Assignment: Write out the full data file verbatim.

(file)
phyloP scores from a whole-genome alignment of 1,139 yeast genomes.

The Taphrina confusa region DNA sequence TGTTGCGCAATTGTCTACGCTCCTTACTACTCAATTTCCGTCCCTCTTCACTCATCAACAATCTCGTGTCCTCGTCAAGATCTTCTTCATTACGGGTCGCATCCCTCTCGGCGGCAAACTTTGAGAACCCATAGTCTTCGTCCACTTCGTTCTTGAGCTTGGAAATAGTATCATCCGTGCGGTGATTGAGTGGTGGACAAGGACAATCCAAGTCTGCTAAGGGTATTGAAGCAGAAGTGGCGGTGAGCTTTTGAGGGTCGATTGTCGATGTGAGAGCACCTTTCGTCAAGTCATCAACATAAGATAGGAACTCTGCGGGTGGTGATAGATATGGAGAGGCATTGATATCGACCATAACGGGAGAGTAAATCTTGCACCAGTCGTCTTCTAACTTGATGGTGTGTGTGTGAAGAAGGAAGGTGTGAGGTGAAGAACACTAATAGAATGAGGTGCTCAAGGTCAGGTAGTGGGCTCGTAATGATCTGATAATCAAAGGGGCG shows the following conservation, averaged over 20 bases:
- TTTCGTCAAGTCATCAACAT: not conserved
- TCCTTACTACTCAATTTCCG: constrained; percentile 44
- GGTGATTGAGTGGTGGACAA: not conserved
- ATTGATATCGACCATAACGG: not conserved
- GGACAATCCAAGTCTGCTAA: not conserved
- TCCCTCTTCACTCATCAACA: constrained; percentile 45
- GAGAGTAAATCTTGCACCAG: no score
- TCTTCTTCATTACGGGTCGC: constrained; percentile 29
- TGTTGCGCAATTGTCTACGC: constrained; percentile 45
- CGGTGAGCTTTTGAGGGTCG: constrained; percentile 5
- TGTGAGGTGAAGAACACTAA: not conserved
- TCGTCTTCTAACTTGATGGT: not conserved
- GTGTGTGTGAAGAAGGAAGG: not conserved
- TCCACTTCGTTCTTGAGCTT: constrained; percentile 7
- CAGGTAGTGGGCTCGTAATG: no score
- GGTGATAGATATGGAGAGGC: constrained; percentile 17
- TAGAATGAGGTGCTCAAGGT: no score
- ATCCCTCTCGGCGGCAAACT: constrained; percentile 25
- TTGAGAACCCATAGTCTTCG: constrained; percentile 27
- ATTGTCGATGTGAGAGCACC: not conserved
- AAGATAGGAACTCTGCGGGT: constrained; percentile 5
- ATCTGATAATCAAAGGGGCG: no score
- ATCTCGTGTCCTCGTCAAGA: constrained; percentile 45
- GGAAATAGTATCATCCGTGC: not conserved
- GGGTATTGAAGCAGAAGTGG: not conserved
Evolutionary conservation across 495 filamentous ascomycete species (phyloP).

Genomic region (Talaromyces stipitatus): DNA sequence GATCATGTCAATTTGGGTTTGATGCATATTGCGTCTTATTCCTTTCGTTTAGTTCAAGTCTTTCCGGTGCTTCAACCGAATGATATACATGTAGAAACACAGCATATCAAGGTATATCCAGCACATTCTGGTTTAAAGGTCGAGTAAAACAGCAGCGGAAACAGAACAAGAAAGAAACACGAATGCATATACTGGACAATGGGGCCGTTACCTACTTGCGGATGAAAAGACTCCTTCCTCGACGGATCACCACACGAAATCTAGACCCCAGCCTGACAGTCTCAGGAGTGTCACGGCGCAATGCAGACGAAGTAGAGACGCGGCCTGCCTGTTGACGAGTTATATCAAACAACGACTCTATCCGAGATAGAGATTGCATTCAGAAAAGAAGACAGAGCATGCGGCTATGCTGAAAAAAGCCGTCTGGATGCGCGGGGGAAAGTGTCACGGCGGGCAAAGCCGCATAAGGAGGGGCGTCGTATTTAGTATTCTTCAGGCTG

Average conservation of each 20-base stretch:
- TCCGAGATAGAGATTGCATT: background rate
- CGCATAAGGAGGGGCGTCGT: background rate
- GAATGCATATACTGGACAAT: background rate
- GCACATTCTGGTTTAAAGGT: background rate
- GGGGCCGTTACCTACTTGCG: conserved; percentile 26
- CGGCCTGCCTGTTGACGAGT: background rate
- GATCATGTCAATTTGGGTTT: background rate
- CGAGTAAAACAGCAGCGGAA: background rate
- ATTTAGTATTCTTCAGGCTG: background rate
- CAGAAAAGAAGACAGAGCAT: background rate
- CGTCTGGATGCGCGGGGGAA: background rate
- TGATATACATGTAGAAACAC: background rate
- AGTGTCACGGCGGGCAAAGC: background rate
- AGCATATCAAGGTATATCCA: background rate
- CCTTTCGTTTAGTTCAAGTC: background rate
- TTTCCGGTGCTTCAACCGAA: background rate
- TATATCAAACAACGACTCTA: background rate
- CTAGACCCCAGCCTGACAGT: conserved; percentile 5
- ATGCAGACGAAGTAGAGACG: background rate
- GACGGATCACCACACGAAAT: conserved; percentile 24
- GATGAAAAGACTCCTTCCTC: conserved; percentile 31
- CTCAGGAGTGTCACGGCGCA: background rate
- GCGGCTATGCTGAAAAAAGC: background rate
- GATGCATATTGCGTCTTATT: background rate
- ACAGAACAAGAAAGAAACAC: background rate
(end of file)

phyloP scores from a whole-genome alignment of 1,139 yeast genomes.

The Taphrina confusa region DNA sequence TGTTGCGCAATTGTCTACGCTCCTTACTACTCAATTTCCGTCCCTCTTCACTCATCAACAATCTCGTGTCCTCGTCAAGATCTTCTTCATTACGGGTCGCATCCCTCTCGGCGGCAAACTTTGAGAACCCATAGTCTTCGTCCACTTCGTTCTTGAGCTTGGAAATAGTATCATCCGTGCGGTGATTGAGTGGTGGACAAGGACAATCCAAGTCTGCTAAGGGTATTGAAGCAGAAGTGGCGGTGAGCTTTTGAGGGTCGATTGTCGATGTGAGAGCACCTTTCGTCAAGTCATCAACATAAGATAGGAACTCTGCGGGTGGTGATAGATATGGAGAGGCATTGATATCGACCATAACGGGAGAGTAAATCTTGCACCAGTCGTCTTCTAACTTGATGGTGTGTGTGTGAAGAAGGAAGGTGTGAGGTGAAGAACACTAATAGAATGAGGTGCTCAAGGTCAGGTAGTGGGCTCGTAATGATCTGATAATCAAAGGGGCG shows the following conservation, averaged over 20 bases:
- TTTCGTCAAGTCATCAACAT: not conserved
- TCCTTACTACTCAATTTCCG: constrained; percentile 44
- GGTGATTGAGTGGTGGACAA: not conserved
- ATTGATATCGACCATAACGG: not conserved
- GGACAATCCAAGTCTGCTAA: not conserved
- TCCCTCTTCACTCATCAACA: constrained; percentile 45
- GAGAGTAAATCTTGCACCAG: no score
- TCTTCTTCATTACGGGTCGC: constrained; percentile 29
- TGTTGCGCAATTGTCTACGC: constrained; percentile 45
- CGGTGAGCTTTTGAGGGTCG: constrained; percentile 5
- TGTGAGGTGAAGAACACTAA: not conserved
- TCGTCTTCTAACTTGATGGT: not conserved
- GTGTGTGTGAAGAAGGAAGG: not conserved
- TCCACTTCGTTCTTGAGCTT: constrained; percentile 7
- CAGGTAGTGGGCTCGTAATG: no score
- GGTGATAGATATGGAGAGGC: constrained; percentile 17
- TAGAATGAGGTGCTCAAGGT: no score
- ATCCCTCTCGGCGGCAAACT: constrained; percentile 25
- TTGAGAACCCATAGTCTTCG: constrained; percentile 27
- ATTGTCGATGTGAGAGCACC: not conserved
- AAGATAGGAACTCTGCGGGT: constrained; percentile 5
- ATCTGATAATCAAAGGGGCG: no score
- ATCTCGTGTCCTCGTCAAGA: constrained; percentile 45
- GGAAATAGTATCATCCGTGC: not conserved
- GGGTATTGAAGCAGAAGTGG: not conserved
Evolutionary conservation across 495 filamentous ascomycete species (phyloP).

Genomic region (Talaromyces stipitatus): DNA sequence GATCATGTCAATTTGGGTTTGATGCATATTGCGTCTTATTCCTTTCGTTTAGTTCAAGTCTTTCCGGTGCTTCAACCGAATGATATACATGTAGAAACACAGCATATCAAGGTATATCCAGCACATTCTGGTTTAAAGGTCGAGTAAAACAGCAGCGGAAACAGAACAAGAAAGAAACACGAATGCATATACTGGACAATGGGGCCGTTACCTACTTGCGGATGAAAAGACTCCTTCCTCGACGGATCACCACACGAAATCTAGACCCCAGCCTGACAGTCTCAGGAGTGTCACGGCGCAATGCAGACGAAGTAGAGACGCGGCCTGCCTGTTGACGAGTTATATCAAACAACGACTCTATCCGAGATAGAGATTGCATTCAGAAAAGAAGACAGAGCATGCGGCTATGCTGAAAAAAGCCGTCTGGATGCGCGGGGGAAAGTGTCACGGCGGGCAAAGCCGCATAAGGAGGGGCGTCGTATTTAGTATTCTTCAGGCTG

Average conservation of each 20-base stretch:
- TCCGAGATAGAGATTGCATT: background rate
- CGCATAAGGAGGGGCGTCGT: background rate
- GAATGCATATACTGGACAAT: background rate
- GCACATTCTGGTTTAAAGGT: background rate
- GGGGCCGTTACCTACTTGCG: conserved; percentile 26
- CGGCCTGCCTGTTGACGAGT: background rate
- GATCATGTCAATTTGGGTTT: background rate
- CGAGTAAAACAGCAGCGGAA: background rate
- ATTTAGTATTCTTCAGGCTG: background rate
- CAGAAAAGAAGACAGAGCAT: background rate
- CGTCTGGATGCGCGGGGGAA: background rate
- TGATATACATGTAGAAACAC: background rate
- AGTGTCACGGCGGGCAAAGC: background rate
- AGCATATCAAGGTATATCCA: background rate
- CCTTTCGTTTAGTTCAAGTC: background rate
- TTTCCGGTGCTTCAACCGAA: background rate
- TATATCAAACAACGACTCTA: background rate
- CTAGACCCCAGCCTGACAGT: conserved; percentile 5
- ATGCAGACGAAGTAGAGACG: background rate
- GACGGATCACCACACGAAAT: conserved; percentile 24
- GATGAAAAGACTCCTTCCTC: conserved; percentile 31
- CTCAGGAGTGTCACGGCGCA: background rate
- GCGGCTATGCTGAAAAAAGC: background rate
- GATGCATATTGCGTCTTATT: background rate
- ACAGAACAAGAAAGAAACAC: background rate